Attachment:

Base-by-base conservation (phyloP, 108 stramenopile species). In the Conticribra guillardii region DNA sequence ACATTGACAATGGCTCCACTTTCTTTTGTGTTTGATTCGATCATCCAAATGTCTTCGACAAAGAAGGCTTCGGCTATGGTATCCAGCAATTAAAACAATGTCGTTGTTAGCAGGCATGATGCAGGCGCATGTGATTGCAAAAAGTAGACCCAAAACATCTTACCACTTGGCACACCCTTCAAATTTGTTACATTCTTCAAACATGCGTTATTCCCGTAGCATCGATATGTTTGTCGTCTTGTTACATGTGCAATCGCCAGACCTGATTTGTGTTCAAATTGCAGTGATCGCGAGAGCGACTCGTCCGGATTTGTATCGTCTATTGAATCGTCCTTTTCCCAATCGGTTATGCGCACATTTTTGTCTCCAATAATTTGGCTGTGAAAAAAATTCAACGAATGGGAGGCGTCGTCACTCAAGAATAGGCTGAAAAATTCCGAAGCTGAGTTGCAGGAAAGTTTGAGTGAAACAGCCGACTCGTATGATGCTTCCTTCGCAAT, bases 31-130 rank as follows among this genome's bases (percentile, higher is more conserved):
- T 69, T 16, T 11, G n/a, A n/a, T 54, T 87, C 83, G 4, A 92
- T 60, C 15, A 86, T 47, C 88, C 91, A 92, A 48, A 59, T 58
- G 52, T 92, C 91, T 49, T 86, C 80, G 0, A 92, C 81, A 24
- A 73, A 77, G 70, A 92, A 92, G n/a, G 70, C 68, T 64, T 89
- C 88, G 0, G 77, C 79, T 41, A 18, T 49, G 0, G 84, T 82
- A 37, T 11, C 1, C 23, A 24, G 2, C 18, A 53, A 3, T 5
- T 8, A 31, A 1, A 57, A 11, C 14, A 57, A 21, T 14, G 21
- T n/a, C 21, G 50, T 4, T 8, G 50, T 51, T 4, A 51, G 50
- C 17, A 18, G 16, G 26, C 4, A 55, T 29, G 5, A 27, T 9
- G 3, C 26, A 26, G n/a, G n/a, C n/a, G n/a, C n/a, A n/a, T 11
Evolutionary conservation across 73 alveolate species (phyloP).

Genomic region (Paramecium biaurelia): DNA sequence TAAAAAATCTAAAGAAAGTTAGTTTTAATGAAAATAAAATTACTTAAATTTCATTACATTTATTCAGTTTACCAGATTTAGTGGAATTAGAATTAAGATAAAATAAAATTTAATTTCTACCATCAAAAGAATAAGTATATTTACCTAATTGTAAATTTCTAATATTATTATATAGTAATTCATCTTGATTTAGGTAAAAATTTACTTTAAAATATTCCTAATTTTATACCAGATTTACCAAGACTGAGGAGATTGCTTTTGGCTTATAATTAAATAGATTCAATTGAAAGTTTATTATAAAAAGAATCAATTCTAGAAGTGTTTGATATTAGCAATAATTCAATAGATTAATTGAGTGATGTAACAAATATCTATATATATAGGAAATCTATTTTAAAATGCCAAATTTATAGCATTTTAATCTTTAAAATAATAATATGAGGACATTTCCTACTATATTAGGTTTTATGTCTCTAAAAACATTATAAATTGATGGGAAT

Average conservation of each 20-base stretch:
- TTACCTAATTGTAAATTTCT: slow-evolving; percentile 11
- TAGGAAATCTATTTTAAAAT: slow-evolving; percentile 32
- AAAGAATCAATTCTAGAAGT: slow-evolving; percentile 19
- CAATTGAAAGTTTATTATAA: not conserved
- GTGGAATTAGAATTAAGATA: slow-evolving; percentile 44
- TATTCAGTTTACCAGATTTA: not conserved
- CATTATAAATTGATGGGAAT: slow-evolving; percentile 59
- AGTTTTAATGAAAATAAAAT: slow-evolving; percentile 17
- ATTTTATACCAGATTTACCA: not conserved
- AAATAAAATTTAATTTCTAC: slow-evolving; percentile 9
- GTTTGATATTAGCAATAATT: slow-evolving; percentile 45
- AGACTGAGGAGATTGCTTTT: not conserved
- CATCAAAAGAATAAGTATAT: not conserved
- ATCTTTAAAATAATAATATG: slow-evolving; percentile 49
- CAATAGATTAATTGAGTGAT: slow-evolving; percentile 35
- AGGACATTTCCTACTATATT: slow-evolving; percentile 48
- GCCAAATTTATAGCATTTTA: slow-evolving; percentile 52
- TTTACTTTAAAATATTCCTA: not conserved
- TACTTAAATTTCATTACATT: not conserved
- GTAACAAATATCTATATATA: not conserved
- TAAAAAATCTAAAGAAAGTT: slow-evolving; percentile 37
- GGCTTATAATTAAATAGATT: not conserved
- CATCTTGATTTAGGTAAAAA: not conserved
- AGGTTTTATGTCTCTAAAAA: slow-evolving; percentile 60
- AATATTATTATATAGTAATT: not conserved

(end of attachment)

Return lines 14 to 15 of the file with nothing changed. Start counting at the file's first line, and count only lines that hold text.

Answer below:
Average conservation of each 20-base stretch:
- TTACCTAATTGTAAATTTCT: slow-evolving; percentile 11